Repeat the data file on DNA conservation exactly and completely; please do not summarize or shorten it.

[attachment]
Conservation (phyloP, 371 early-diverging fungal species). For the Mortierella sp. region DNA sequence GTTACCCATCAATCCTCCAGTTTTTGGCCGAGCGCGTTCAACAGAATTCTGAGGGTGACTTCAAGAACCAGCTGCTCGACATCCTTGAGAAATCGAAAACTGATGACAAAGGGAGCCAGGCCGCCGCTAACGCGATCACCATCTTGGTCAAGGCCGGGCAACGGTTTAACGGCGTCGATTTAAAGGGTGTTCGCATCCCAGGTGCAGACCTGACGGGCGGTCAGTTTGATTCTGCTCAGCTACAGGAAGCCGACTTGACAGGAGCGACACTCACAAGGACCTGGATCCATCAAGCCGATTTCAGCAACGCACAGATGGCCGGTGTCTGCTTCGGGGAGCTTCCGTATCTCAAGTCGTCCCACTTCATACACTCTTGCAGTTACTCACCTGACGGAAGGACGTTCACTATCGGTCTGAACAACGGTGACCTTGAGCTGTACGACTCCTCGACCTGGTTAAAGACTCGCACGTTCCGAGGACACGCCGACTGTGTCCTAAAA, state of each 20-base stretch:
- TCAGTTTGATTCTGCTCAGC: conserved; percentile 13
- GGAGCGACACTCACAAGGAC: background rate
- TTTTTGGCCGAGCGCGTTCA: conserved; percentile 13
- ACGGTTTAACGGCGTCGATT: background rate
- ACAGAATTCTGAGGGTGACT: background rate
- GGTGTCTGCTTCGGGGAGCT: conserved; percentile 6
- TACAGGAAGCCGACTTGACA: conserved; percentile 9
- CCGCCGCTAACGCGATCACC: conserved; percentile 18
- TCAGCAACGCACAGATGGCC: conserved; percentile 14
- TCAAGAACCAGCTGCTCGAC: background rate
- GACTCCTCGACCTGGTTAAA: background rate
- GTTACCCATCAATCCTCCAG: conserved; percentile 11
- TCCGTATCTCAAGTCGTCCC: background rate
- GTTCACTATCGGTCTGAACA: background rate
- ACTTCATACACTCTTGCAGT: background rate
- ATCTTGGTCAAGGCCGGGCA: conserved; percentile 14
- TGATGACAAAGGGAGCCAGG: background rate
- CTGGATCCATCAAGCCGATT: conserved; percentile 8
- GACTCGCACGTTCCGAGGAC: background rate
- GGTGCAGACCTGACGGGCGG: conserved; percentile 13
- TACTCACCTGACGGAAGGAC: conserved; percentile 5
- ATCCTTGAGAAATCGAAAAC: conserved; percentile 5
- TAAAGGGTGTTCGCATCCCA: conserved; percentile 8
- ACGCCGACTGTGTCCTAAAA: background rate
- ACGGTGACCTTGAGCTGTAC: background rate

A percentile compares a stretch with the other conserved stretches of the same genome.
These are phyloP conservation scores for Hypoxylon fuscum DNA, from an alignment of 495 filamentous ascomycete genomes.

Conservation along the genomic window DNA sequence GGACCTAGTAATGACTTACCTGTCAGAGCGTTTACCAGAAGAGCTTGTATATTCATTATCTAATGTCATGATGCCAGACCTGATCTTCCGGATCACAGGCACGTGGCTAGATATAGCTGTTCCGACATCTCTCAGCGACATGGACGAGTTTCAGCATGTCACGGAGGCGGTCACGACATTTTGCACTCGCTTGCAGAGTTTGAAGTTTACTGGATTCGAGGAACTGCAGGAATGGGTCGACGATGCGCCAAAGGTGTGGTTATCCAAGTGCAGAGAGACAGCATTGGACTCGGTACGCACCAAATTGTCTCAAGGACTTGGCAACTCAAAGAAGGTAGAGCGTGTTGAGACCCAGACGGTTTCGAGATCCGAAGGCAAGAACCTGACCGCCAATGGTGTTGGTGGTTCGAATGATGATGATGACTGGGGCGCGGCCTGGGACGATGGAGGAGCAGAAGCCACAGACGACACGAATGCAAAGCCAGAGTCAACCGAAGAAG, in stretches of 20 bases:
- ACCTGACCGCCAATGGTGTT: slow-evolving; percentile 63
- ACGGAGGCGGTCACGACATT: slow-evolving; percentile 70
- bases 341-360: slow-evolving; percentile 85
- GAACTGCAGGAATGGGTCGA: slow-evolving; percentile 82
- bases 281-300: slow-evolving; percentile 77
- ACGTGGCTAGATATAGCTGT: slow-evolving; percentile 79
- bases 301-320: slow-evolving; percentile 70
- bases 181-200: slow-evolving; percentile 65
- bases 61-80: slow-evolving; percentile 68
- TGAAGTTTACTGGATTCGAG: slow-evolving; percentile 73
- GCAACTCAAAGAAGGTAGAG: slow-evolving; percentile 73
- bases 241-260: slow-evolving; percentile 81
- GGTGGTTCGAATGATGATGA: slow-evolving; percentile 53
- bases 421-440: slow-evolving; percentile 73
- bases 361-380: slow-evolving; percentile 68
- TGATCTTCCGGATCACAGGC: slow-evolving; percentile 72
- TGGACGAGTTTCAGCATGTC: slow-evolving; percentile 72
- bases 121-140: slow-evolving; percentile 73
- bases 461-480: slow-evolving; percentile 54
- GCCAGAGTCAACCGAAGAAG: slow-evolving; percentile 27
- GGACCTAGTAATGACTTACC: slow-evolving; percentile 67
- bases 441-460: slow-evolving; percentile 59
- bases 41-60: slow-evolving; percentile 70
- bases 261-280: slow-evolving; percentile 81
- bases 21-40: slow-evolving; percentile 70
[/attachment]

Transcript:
Conservation (phyloP, 371 early-diverging fungal species). For the Mortierella sp. region DNA sequence GTTACCCATCAATCCTCCAGTTTTTGGCCGAGCGCGTTCAACAGAATTCTGAGGGTGACTTCAAGAACCAGCTGCTCGACATCCTTGAGAAATCGAAAACTGATGACAAAGGGAGCCAGGCCGCCGCTAACGCGATCACCATCTTGGTCAAGGCCGGGCAACGGTTTAACGGCGTCGATTTAAAGGGTGTTCGCATCCCAGGTGCAGACCTGACGGGCGGTCAGTTTGATTCTGCTCAGCTACAGGAAGCCGACTTGACAGGAGCGACACTCACAAGGACCTGGATCCATCAAGCCGATTTCAGCAACGCACAGATGGCCGGTGTCTGCTTCGGGGAGCTTCCGTATCTCAAGTCGTCCCACTTCATACACTCTTGCAGTTACTCACCTGACGGAAGGACGTTCACTATCGGTCTGAACAACGGTGACCTTGAGCTGTACGACTCCTCGACCTGGTTAAAGACTCGCACGTTCCGAGGACACGCCGACTGTGTCCTAAAA, state of each 20-base stretch:
- TCAGTTTGATTCTGCTCAGC: conserved; percentile 13
- GGAGCGACACTCACAAGGAC: background rate
- TTTTTGGCCGAGCGCGTTCA: conserved; percentile 13
- ACGGTTTAACGGCGTCGATT: background rate
- ACAGAATTCTGAGGGTGACT: background rate
- GGTGTCTGCTTCGGGGAGCT: conserved; percentile 6
- TACAGGAAGCCGACTTGACA: conserved; percentile 9
- CCGCCGCTAACGCGATCACC: conserved; percentile 18
- TCAGCAACGCACAGATGGCC: conserved; percentile 14
- TCAAGAACCAGCTGCTCGAC: background rate
- GACTCCTCGACCTGGTTAAA: background rate
- GTTACCCATCAATCCTCCAG: conserved; percentile 11
- TCCGTATCTCAAGTCGTCCC: background rate
- GTTCACTATCGGTCTGAACA: background rate
- ACTTCATACACTCTTGCAGT: background rate
- ATCTTGGTCAAGGCCGGGCA: conserved; percentile 14
- TGATGACAAAGGGAGCCAGG: background rate
- CTGGATCCATCAAGCCGATT: conserved; percentile 8
- GACTCGCACGTTCCGAGGAC: background rate
- GGTGCAGACCTGACGGGCGG: conserved; percentile 13
- TACTCACCTGACGGAAGGAC: conserved; percentile 5
- ATCCTTGAGAAATCGAAAAC: conserved; percentile 5
- TAAAGGGTGTTCGCATCCCA: conserved; percentile 8
- ACGCCGACTGTGTCCTAAAA: background rate
- ACGGTGACCTTGAGCTGTAC: background rate

A percentile compares a stretch with the other conserved stretches of the same genome.
These are phyloP conservation scores for Hypoxylon fuscum DNA, from an alignment of 495 filamentous ascomycete genomes.

Conservation along the genomic window DNA sequence GGACCTAGTAATGACTTACCTGTCAGAGCGTTTACCAGAAGAGCTTGTATATTCATTATCTAATGTCATGATGCCAGACCTGATCTTCCGGATCACAGGCACGTGGCTAGATATAGCTGTTCCGACATCTCTCAGCGACATGGACGAGTTTCAGCATGTCACGGAGGCGGTCACGACATTTTGCACTCGCTTGCAGAGTTTGAAGTTTACTGGATTCGAGGAACTGCAGGAATGGGTCGACGATGCGCCAAAGGTGTGGTTATCCAAGTGCAGAGAGACAGCATTGGACTCGGTACGCACCAAATTGTCTCAAGGACTTGGCAACTCAAAGAAGGTAGAGCGTGTTGAGACCCAGACGGTTTCGAGATCCGAAGGCAAGAACCTGACCGCCAATGGTGTTGGTGGTTCGAATGATGATGATGACTGGGGCGCGGCCTGGGACGATGGAGGAGCAGAAGCCACAGACGACACGAATGCAAAGCCAGAGTCAACCGAAGAAG, in stretches of 20 bases:
- ACCTGACCGCCAATGGTGTT: slow-evolving; percentile 63
- ACGGAGGCGGTCACGACATT: slow-evolving; percentile 70
- bases 341-360: slow-evolving; percentile 85
- GAACTGCAGGAATGGGTCGA: slow-evolving; percentile 82
- bases 281-300: slow-evolving; percentile 77
- ACGTGGCTAGATATAGCTGT: slow-evolving; percentile 79
- bases 301-320: slow-evolving; percentile 70
- bases 181-200: slow-evolving; percentile 65
- bases 61-80: slow-evolving; percentile 68
- TGAAGTTTACTGGATTCGAG: slow-evolving; percentile 73
- GCAACTCAAAGAAGGTAGAG: slow-evolving; percentile 73
- bases 241-260: slow-evolving; percentile 81
- GGTGGTTCGAATGATGATGA: slow-evolving; percentile 53
- bases 421-440: slow-evolving; percentile 73
- bases 361-380: slow-evolving; percentile 68
- TGATCTTCCGGATCACAGGC: slow-evolving; percentile 72
- TGGACGAGTTTCAGCATGTC: slow-evolving; percentile 72
- bases 121-140: slow-evolving; percentile 73
- bases 461-480: slow-evolving; percentile 54
- GCCAGAGTCAACCGAAGAAG: slow-evolving; percentile 27
- GGACCTAGTAATGACTTACC: slow-evolving; percentile 67
- bases 441-460: slow-evolving; percentile 59
- bases 41-60: slow-evolving; percentile 70
- bases 261-280: slow-evolving; percentile 81
- bases 21-40: slow-evolving; percentile 70